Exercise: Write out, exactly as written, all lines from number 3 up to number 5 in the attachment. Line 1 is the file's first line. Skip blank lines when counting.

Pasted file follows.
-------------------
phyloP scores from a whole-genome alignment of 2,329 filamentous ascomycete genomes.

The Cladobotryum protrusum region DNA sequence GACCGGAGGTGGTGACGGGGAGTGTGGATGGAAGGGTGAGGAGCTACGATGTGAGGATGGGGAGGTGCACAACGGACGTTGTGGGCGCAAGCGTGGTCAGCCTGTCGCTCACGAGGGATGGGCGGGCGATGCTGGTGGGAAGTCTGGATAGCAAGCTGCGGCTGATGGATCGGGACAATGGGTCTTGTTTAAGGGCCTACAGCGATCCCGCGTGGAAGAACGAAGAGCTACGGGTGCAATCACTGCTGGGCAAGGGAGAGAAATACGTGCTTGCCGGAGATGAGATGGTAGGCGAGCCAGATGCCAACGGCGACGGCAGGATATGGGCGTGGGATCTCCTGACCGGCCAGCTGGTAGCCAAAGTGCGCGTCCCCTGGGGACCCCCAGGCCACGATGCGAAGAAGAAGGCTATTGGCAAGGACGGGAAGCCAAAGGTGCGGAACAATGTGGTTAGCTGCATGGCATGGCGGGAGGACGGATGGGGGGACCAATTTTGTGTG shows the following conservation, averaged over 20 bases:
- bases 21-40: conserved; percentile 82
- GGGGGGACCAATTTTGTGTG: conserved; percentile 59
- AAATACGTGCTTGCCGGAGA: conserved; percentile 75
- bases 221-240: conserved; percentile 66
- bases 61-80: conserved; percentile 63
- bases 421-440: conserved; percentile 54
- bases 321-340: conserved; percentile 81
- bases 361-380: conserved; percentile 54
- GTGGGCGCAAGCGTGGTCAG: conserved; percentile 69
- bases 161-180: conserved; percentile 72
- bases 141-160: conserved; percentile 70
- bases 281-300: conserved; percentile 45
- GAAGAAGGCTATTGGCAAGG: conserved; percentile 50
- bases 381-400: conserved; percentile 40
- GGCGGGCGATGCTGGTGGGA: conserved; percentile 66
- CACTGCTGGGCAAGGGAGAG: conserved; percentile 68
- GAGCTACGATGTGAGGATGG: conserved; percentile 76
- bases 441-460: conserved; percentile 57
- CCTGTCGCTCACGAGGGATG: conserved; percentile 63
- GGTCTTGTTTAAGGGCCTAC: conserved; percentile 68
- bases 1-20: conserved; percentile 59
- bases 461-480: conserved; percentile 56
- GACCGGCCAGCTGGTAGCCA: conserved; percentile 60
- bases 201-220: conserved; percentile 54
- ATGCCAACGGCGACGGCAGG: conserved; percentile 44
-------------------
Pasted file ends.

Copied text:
- bases 21-40: conserved; percentile 82
- GGGGGGACCAATTTTGTGTG: conserved; percentile 59
- AAATACGTGCTTGCCGGAGA: conserved; percentile 75